Originally written July 14, 2011
I was saddened to learn this week that television legend Sherwood Schwartz died Tuesday at the old age of 94. For those of you under 40, Schwartz was a television producer and writer who had some extremely successful endeavors, with Gilligan’s Island and The Brady Bunch at the top of his list. I’m sure the both shows were panned by critics back then. After all, the storylines were silly, at least in the case of Gilligan’s Island, but it’s clear that both shows have stood the test of time and left an indelible mark in American pop-culture. Indeed, they were popular culture that had some underlying themes which arguably could be applicable today.
You see, each of the shows was inspired by some concepts worth contemplating.
Concept 1 – it’s much better if people learn to get along.
According to Schwartz, Gilligan’s Island was created because he wanted to place seven different personalities in a setting where there was no escape. In Schwartz’s own words,
So the net result was a storyline that began with three-hour boat tour followed by stormy seas and the ensuing shipwreck on a small deserted island. The new community of seven included a leader, a follower, a rich couple, a professor, a Hollywood actress and a farm girl. If you’re over 50 years old, then you already know their names. It was a model of “diversity” several decades before diversity became a politically correct cliché. And this diverse set of people had to learn how to survive, live, trust and depend upon each other. So despite the shows superficial characters and silly plots, there was a touching reality which states that learning to get along is one of the most important lessons in life.
Concept 2 – close ties with family and friends are important.
The Brady Bunch was another one of Schwartz’s stories with a
consistent theme, diversity, but this time within the context of a
blended family. Both adults were on their second marriage, each
bringing three of their own children for a total of six under one roof.
ABC executives envisioned this as a television version of the 1968
feature film “Yours, Mine and Ours”, although Sherwood Schwartz had
nothing to do with that film. But it was enough to give the project the
green light. So the story was told of a remarried couple who took the
brave step of creating a new family with all the responsibilities,
adjustments, conflicts and sometimes pain that goes with it. But it was
a family. A family that depended upon each other for support. The importance of family. Again, an important lesson in life.
Concept 3 – In some cases, people in charge are idiots, but in all cases, they are temporary.
The studio executives at NBC originally thought that the first script for the Brady Bunch was ridiculous. The wanted to ignore the pitch and pass on the project. But in retrospect, it’s difficult to imagine the Brady Bunch series relegated to a trash can. And fortunately, Sherwood Schwartz didn’t put much stock in studio executives. He fought for the series and for the storyline. And he won. In Schwartz’s words
So Schwartz again taught us an important life lesson - Don't let others with limited vision or perspective, no matter how influential they may be, stop you from following your heart or silencing your message. They are temporary.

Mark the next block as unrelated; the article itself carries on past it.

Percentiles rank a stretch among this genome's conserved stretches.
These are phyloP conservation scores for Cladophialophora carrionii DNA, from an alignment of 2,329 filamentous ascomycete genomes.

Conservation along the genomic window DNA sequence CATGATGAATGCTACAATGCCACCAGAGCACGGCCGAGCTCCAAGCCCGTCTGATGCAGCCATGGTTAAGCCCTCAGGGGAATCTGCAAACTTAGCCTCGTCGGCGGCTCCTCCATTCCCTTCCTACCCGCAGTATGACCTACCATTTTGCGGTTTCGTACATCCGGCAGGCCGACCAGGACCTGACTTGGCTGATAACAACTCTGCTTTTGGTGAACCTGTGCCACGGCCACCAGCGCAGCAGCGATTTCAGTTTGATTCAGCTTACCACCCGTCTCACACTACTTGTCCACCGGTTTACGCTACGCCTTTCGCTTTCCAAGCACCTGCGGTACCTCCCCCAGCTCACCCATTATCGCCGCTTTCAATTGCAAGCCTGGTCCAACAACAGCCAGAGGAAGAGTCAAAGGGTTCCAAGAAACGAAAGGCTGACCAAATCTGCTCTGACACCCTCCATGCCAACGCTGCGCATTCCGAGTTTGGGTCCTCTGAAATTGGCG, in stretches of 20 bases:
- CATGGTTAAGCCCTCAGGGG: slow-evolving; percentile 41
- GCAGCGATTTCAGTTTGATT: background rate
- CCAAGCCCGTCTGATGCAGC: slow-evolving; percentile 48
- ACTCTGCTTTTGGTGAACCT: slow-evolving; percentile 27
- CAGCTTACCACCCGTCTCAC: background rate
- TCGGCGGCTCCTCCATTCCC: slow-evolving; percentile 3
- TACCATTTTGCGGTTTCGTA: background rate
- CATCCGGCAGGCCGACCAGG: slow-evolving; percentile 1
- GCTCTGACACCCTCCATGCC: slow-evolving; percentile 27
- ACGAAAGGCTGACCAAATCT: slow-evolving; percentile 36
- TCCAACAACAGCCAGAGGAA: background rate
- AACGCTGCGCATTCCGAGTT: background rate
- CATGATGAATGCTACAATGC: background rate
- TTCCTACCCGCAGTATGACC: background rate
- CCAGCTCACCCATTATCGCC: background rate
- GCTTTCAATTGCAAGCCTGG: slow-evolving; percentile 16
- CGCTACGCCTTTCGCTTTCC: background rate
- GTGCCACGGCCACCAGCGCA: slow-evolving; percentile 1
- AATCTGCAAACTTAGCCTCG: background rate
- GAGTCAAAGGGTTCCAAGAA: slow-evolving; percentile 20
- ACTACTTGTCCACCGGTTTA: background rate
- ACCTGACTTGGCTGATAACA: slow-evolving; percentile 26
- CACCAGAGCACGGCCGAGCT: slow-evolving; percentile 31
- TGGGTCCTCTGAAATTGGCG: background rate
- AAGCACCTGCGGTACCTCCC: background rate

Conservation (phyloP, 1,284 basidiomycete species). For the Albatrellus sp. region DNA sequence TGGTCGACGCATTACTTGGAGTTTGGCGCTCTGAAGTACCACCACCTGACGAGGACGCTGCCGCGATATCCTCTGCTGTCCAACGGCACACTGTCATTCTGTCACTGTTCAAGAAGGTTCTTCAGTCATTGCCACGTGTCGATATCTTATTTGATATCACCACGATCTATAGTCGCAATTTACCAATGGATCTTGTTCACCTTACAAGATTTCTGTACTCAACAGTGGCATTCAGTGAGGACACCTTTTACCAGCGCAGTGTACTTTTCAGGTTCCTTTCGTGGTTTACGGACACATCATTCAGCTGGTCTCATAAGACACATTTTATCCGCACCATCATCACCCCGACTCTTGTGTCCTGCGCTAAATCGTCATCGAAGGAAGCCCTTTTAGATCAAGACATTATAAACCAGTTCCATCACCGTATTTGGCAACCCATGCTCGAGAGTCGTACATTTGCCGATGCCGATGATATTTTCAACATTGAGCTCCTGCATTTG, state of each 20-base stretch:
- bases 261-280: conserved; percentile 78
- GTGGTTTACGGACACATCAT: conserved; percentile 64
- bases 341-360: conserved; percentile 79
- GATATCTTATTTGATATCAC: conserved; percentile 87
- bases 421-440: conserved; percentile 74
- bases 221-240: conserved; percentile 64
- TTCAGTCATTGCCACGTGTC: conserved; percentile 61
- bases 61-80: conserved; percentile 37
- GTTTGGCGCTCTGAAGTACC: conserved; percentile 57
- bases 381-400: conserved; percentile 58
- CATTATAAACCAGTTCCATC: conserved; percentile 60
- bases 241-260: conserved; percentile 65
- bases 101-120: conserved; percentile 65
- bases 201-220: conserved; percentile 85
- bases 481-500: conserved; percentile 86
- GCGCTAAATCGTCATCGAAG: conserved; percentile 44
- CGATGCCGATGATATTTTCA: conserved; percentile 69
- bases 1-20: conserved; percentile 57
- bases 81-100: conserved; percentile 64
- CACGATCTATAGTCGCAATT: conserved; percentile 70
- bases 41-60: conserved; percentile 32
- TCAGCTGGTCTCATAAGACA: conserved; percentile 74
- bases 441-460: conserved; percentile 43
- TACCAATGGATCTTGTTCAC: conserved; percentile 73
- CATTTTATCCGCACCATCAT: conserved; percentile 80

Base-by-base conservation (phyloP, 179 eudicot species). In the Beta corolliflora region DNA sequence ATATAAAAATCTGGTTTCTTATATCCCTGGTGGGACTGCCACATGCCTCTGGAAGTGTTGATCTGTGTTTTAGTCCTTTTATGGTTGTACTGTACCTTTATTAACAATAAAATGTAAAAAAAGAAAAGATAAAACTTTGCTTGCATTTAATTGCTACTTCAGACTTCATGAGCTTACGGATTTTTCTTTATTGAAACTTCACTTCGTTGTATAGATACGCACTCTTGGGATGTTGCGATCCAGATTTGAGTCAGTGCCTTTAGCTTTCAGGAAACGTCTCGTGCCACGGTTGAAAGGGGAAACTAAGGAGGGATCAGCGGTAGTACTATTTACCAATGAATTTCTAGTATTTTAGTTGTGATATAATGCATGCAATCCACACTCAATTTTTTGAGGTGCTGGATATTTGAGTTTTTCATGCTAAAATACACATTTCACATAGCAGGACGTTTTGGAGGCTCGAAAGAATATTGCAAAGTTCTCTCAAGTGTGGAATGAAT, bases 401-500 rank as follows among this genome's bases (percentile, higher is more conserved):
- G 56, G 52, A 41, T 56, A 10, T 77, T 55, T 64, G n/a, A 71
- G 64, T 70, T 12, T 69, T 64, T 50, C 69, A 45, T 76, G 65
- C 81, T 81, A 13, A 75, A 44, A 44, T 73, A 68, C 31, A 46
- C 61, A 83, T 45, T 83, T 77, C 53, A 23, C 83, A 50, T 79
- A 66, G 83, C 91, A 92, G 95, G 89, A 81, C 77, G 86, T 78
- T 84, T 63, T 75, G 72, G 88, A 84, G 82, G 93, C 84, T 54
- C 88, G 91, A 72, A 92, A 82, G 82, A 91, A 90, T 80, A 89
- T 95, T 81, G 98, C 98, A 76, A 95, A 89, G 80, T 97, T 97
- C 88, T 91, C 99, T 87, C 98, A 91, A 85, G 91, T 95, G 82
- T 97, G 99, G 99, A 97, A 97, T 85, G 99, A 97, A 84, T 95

So what does any of this have to do with politics? Well, I couldn’t help thinking about these concepts this morning as I watched Stuart Varney & Co. discuss Obama’s budget negotiations. Our Community Organizer in Chief apparently stormed out of the proceedings, unwilling to sit at the table with those who believe that government is too big and too wasteful. Unwilling to sit at the table with people who reject the notion that the government is automatically entitled to the “excess income” of American citizens simply because Obama has made his personal, unilateral assessment that we are not entitle to money “we don’t need”.
So let’s review.
Concept 1 is something we should contemplate as a nation. A nation on this island called America. We are stuck here. There’s nowhere else to go. So perhaps we should learn to get along. Perhaps those who can should pull their own weight. Perhaps as a nation, we should learn how to listen and work with each other. That includes Obama staying seated at the negotiation table.
Concept 2 is also worth contemplating. We should depend upon each other, but look first at those around us who are closest to us. Bureaucrats in Washington DC are a poor substitute for family and friends, and politicians should never be the first ones we turn to in times of personal adversity. The truth is, most politicians don’t know us and many don’t care about us. Government programs and dependency upon politicians should always be our last recourse. And those who have an entitlement mentality should come to the realization that, for all of us, life is full of adversity. Personal adversity that needs to be recognized and overcome. It’s a process which makes living rich and meaningful. Becoming dependent upon a federal bureaucracy robs people of that process and simply makes lives worse.
And finally, concept 3 is something that every liberal politician in Washington should take heed. Their power is temporary. The November 2012 elections will soon be here and many will be on their way out the screen door. Hopefully, that will also include Obama.
Thank you, Sherwood Schwartz, for reminding me of these timeless concepts. They serve us well.